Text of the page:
The current parking battle in Chevy Chase isn't about parking spaces; it's about footsteps.
How many steps is too many when you pay for parking?
For former Urban County Councilman Bill Farmer Jr. and many other merchants in Chevy Chase, even one extra step is too many.
The merchants oppose a plan by the Lexington & Fayette County Parking Authority to replace the individual parking meters along the 800 block of Euclid Avenue and along a nearby stretch of High Street with computerized pay stations. Each pay station is expected to take the place of about 10 individual meters.
With the computerized stations, which are called Pay & Display meters, drivers would no longer be able to pay for parking right next to their cars. Instead, they would have to walk to the computerized station, pay and then return to their cars to put a ticket on their dashboards before heading to their destination.
In Chevy Chase, four pay stations have been installed, but not activated.
Gary Means, the executive director of the parking authority, said the new meters won't be activated until after he has had an opportunity to meet with the Chevy Chase merchants.
"We are really open to listening to their concerns and trying to work with them on this issue," he said.
Means plans to make a presentation to the Urban County Council on Tuesday about the parking authority's efforts, which include increased enforcement, a meter rate hike from 25 cents an hour to $1, and the pay stations.
The Pay & Display meters in Chevy Chase are part of the parking authority's plan to replace 450 individual parking meters throughout downtown and the University of Kentucky area with 50 pay stations.
With the exception of the four meters in Chevy Chase, all of the pay stations should be activated by the end of the month, Means said.
The pay stations are more convenient than the old meters because drivers can pay with cash or a credit, debit or smart card, which is a pre-paid parking card, Means said. "I truly feel that when it's all said and done they will be happy with the multi-unit station."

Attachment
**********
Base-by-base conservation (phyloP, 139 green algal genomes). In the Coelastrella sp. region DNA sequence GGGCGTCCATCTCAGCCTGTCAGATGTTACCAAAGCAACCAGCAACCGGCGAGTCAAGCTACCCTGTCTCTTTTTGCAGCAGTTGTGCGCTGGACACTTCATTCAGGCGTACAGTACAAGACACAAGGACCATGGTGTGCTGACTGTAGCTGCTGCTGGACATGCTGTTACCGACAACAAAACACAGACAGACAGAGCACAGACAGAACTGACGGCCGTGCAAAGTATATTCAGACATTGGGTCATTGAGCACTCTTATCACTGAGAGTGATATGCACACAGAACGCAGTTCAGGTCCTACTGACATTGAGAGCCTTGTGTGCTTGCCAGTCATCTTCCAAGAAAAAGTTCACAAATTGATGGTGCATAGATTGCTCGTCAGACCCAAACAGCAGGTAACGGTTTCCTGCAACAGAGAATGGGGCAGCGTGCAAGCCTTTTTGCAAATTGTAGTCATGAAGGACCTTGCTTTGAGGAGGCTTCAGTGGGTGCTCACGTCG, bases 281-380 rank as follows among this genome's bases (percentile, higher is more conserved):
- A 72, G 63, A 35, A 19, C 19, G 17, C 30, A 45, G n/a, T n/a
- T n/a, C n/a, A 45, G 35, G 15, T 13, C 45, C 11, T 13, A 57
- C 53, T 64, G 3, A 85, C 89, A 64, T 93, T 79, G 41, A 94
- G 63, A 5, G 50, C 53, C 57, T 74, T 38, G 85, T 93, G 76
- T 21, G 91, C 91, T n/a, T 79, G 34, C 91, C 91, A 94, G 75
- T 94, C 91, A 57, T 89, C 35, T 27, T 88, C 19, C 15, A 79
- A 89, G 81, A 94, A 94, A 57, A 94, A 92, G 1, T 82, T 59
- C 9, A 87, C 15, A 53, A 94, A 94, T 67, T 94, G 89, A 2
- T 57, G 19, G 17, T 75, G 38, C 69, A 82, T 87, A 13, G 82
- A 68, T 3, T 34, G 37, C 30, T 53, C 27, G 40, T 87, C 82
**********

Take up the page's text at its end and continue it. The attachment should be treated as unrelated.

The Pay & Display meters might work well in some parts of the city where people expect to walk to their destination, but not in Chevy Chase, which has an emphasis on convenience, said Farmer, a partner in Farmer's Jewelry on Euclid.
People shop in Chevy Chase for the convenience of not having a long walk from their parking space to the store, he said. "People enjoy parking, stepping into a store, doing their business and then stepping out."
Based on where the pay station is located, customers could potentially have to walk half a block to and from the pay station, said Frankie York, owner of New Editions Gallery. "If you have perfect weather, no problem. If it's cold, if it's raining, if it's hot, any of those times and they have to walk an extra half a block to do it ...you're going to deter people from coming in."
Although customers will need to walk a bit farther to pay for their parking spot, "those extra few steps, I don't think, are going to be a deal-breaker for somebody going there," Means said.
Customers were probably more inconvenienced before the parking authority began its enforcement efforts because they often would have to circle the block to find a parking spot, Means said. "Now they can find a parking space right on that block."
Other than opposition from the Chevy Chase merchants, the only other negative comments Means has received about the pay stations is a request to add additional signs so that drivers know exactly where to pay for their parking space, he said.
The parking authority has also implemented a 30-day warning period for the spaces being served by a Pay & Display meter so that drivers can get used to them, Means said.
One of the very first Pay & Display meters to be installed was on Esplanade in front of Natasha's Bistro and Bar.
When it first went in, customers were a bit irritated at having to learn a different way to park, but they got used to it, said Gene Williams, co-owner of Natasha's Bistro and Bar.
The pay stations are modern and user-friendly and they have been used in other cities with thriving shopping districts, Williams said.
"I would encourage my fellow merchants to just be patient, because from the big picture this move will generally increase our sales and make parking easier for customers," Williams said. "If you look at it right at the cusp of the change, it's a little aggravating for everybody."